DRC: 85% of AIDS patients deprived of treatment

Médecins Sans Frontières (MSF) is alarmed by the situation of HIV/AIDS patients in the Democratic Republic of Congo (DRC), the lack of priority given by the Congolese authorities and the withdrawal of donors, all occurring as the Global Fund to Fight AIDS, Malaria and Tuberculosis prepares to celebrate its tenth anniversary on 28 January.

The conditions surrounding access to care for people living with HIV/AIDS in DRC are horrific. At the Centre Hospitalier de Kabinda (CHK) in Kinshasa, MSF has observed an excessively high number of patients arriving with serious complications resulting from lack of treatment. Their advanced illness creates unacceptable suffering.

"I have worked with HIV-positive patients in many countries in central and southern Africa, but what I'm seeing in DRC has not existed elsewhere for years," says Anja DE WEGGHELEIRE, MSF's medical coordinator in DRC. "The situation here reminds me of the time before any antiretroviral (ARV) treatment was available. Our doctors face serious complications every day that could be prevented if patients received early ARV treatment."

The number of HIV-positive people in DRC is currently estimated at more than one million, 350,000 of whom could benefit from ARV treatment. However, only 44,000 are receiving treatment at this time. This represents a 15 percent ARV coverage rate, one of the lowest in the world (of all African countries, only Somalia and Sudan have similar rates).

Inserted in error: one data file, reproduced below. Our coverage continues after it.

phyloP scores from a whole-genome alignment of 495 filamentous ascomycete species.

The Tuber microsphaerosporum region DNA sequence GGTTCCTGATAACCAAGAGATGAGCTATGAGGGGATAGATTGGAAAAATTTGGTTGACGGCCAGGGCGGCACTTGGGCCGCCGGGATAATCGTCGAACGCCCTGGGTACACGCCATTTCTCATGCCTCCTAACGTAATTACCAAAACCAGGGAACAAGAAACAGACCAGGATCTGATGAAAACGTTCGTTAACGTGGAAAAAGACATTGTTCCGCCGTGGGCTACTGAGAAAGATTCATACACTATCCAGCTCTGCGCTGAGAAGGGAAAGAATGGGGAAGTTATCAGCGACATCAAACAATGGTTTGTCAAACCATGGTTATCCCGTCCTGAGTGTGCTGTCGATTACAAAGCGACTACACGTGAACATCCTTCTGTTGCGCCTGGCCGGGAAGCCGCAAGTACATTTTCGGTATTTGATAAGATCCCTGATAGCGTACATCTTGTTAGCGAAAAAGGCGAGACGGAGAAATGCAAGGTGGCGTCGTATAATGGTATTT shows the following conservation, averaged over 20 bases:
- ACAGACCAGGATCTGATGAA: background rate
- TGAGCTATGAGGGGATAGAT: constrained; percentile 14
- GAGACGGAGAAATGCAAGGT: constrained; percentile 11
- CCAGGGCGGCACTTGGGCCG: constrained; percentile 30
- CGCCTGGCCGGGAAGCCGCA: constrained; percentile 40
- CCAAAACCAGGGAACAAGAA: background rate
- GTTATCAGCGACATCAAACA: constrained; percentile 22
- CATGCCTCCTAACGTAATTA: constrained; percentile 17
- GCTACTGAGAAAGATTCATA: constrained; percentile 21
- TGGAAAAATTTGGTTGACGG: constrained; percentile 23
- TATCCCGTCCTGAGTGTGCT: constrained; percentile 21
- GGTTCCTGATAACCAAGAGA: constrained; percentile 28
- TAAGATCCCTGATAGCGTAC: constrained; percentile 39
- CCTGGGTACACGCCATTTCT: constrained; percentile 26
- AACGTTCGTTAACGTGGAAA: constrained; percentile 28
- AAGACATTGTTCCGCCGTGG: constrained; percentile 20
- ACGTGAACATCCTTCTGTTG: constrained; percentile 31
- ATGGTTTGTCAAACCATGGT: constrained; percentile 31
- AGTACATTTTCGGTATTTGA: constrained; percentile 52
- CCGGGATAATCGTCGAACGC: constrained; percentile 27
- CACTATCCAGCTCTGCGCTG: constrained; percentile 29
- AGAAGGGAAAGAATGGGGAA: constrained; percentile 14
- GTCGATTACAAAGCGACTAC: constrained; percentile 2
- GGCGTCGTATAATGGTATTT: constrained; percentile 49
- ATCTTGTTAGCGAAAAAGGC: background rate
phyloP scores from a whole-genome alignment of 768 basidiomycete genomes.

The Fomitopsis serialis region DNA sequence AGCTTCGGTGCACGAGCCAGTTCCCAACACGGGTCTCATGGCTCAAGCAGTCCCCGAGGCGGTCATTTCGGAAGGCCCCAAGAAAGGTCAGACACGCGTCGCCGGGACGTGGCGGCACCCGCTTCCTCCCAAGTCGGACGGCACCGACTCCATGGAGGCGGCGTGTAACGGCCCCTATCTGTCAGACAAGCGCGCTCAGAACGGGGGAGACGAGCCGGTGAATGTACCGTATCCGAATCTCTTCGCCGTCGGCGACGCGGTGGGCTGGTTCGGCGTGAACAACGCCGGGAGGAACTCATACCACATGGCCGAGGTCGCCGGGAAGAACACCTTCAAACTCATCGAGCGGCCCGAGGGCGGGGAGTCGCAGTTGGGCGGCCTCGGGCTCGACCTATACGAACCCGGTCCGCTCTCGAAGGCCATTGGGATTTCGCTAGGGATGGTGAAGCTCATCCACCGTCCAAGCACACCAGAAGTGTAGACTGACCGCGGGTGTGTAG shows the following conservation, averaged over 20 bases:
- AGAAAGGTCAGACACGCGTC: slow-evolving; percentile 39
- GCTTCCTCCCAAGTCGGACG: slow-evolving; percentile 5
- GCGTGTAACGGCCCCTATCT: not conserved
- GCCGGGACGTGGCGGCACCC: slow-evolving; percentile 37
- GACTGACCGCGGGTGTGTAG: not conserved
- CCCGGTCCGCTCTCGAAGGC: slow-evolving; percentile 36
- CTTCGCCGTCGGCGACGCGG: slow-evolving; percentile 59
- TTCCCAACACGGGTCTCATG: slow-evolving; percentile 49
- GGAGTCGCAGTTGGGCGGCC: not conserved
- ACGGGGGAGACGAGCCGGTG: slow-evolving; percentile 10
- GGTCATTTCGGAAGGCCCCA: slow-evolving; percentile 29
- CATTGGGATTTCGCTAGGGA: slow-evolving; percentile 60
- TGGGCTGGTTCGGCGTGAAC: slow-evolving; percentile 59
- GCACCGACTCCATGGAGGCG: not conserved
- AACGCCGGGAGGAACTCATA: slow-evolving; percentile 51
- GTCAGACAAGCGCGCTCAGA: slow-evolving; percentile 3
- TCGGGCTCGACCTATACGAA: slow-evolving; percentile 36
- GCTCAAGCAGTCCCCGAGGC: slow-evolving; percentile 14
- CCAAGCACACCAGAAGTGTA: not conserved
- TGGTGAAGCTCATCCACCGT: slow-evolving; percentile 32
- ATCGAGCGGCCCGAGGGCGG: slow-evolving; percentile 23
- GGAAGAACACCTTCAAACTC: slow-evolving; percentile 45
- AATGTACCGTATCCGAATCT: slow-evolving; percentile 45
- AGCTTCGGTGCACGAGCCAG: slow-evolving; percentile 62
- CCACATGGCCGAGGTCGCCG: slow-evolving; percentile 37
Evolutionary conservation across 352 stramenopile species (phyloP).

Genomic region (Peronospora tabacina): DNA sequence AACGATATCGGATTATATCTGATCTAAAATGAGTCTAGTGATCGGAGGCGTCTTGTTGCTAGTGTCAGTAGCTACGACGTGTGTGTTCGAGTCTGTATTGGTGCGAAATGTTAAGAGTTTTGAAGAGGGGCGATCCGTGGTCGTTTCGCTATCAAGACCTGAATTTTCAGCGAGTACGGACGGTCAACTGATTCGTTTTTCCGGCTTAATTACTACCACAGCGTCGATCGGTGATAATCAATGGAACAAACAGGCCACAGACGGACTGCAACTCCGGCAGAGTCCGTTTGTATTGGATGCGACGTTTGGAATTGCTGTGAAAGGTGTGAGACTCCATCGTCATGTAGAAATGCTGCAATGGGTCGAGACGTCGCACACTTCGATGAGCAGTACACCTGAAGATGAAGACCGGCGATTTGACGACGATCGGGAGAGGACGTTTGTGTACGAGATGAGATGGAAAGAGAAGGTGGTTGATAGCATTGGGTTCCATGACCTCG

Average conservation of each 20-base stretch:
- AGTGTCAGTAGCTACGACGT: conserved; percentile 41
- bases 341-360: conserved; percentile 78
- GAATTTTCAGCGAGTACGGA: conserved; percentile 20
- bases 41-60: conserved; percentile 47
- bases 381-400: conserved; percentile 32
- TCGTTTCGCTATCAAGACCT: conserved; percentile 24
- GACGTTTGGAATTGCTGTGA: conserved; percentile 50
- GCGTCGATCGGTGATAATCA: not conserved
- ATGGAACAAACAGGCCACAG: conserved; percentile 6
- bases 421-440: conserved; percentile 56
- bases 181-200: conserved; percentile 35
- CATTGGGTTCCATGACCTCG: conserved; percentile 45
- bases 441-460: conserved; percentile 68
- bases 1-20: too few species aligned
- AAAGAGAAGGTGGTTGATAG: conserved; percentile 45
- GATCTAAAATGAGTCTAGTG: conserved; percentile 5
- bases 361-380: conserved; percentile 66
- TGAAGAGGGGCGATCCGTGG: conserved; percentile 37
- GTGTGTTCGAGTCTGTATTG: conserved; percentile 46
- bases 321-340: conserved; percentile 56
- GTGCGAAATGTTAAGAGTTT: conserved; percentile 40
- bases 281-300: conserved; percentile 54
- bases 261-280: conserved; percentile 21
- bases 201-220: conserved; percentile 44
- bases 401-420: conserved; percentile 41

DRC is also one of the two lowest-ranked countries in western and central Africa in terms of the prevention of mother-to-child transmission of HIV (PMTCT). Only one percent of pregnant women estimated to be HIV-positive have access to PMTCT treatment here. Without treatment, approximately one-third of the babies who are exposed to the virus will be born with HIV.

Despite these disastrous indicators, donors have not given DRC the priority it deserves. What is worse, some donors – such as the Global Fund – are withdrawing or sharply reducing their funding. While the Global Fund is the leading supplier of ARV drugs in the DRC, the countries that finance the Fund have not kept their promises. As a result, the Global Fund is having to lower its sights.

This pull-back by donors is directly threatening the lives of thousands of people in DRC. De Weggheleire sounds the alarm. "If nothing is done, it is highly likely that the 15,000 people currently on the waiting list and in urgent need of ARV drugs will be dead within three years. As horrifying as that number is, it represents only the tip of the iceberg when you realise that most people living with HIV/AIDS in DRC do not know their HIV status. Many will die in silence and neglect."

It is crucial that Congolese authorities meet their commitment to provide free prevention services and free treatment for people living with HIV/AIDS. It is also critical that donors immediately mobilise the necessary resources to ensure that patients waiting for ARV treatment are not condemned to die.

MSF has been working in DRC for more than 30 years, operating HIV/AIDS programmes since 1996. In October 2003, MSF was the first organisation to provide free ARV treatment to patients in DRC. Through its healthcare support programmes and its AIDS project in Kinshasa, MSF treats more than 5,000 patients in six provinces, more than 10 percent of the number receiving ARV treatment throughout the country. In Kinshasa, MSF is treating 20 percent of the total number of patients on ARV treatment in the Congolese capital.

Today, MSF is launching a communications and advocacy campaign that will continue throughout 2012 to raise public awareness of the very serious situation facing people with HIV/AIDS in DRC and to encourage all actors to expand ARV coverage.